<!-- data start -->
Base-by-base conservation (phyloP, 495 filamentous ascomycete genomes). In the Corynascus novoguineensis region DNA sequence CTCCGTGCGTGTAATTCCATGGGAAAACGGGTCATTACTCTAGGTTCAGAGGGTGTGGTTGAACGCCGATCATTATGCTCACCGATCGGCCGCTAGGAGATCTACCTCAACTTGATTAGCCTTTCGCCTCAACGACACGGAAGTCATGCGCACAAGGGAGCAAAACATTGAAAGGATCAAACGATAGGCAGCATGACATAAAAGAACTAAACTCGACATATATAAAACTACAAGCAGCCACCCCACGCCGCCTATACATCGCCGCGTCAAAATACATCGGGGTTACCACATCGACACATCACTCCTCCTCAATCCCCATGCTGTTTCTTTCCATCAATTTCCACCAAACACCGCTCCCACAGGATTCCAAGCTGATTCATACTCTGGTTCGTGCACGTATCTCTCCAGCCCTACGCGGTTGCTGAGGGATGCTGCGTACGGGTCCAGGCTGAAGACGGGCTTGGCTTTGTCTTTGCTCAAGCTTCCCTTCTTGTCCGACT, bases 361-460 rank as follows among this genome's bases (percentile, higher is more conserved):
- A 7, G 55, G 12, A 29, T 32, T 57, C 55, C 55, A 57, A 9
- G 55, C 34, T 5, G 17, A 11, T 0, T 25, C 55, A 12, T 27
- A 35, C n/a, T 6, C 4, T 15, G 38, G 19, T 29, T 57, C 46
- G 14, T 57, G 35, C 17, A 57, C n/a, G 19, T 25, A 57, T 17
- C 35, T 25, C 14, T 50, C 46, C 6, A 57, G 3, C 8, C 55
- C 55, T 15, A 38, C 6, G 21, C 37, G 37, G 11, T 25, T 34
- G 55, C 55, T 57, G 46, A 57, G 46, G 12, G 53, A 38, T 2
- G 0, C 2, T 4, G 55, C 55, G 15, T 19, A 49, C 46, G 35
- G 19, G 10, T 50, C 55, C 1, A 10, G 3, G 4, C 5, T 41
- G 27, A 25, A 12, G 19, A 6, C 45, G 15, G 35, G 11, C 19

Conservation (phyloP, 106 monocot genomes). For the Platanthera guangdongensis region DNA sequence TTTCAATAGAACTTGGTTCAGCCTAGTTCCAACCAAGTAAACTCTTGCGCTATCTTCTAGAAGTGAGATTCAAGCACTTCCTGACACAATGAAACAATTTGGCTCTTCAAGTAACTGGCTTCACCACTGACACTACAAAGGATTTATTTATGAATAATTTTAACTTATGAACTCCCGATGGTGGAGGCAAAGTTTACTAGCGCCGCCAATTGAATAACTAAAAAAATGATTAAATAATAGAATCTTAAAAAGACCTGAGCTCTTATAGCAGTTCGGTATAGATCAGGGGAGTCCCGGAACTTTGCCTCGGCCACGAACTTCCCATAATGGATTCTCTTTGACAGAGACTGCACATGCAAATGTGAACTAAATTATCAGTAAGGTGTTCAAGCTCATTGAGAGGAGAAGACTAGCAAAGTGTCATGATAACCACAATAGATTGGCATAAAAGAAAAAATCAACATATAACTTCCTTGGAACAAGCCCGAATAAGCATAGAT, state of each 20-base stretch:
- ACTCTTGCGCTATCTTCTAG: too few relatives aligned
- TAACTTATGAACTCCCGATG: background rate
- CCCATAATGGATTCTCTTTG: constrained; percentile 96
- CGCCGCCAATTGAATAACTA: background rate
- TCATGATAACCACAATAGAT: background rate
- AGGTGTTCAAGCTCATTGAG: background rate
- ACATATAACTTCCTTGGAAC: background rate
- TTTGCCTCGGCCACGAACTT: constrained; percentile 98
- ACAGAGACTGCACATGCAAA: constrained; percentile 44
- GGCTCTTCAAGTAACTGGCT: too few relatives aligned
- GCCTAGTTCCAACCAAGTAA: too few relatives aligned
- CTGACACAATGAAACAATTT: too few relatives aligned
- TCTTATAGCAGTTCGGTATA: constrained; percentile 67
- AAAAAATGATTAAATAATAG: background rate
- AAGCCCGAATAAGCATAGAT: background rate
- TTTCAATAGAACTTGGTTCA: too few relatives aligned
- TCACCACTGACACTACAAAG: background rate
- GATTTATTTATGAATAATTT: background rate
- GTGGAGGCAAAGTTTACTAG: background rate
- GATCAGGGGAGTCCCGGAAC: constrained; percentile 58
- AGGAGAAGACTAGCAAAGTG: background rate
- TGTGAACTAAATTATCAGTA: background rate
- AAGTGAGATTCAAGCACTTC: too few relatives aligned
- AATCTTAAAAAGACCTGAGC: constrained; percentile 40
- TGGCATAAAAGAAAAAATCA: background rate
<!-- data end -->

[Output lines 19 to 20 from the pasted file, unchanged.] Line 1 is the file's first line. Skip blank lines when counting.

- ACATATAACTTCCTTGGAAC: background rate
- TTTGCCTCGGCCACGAACTT: constrained; percentile 98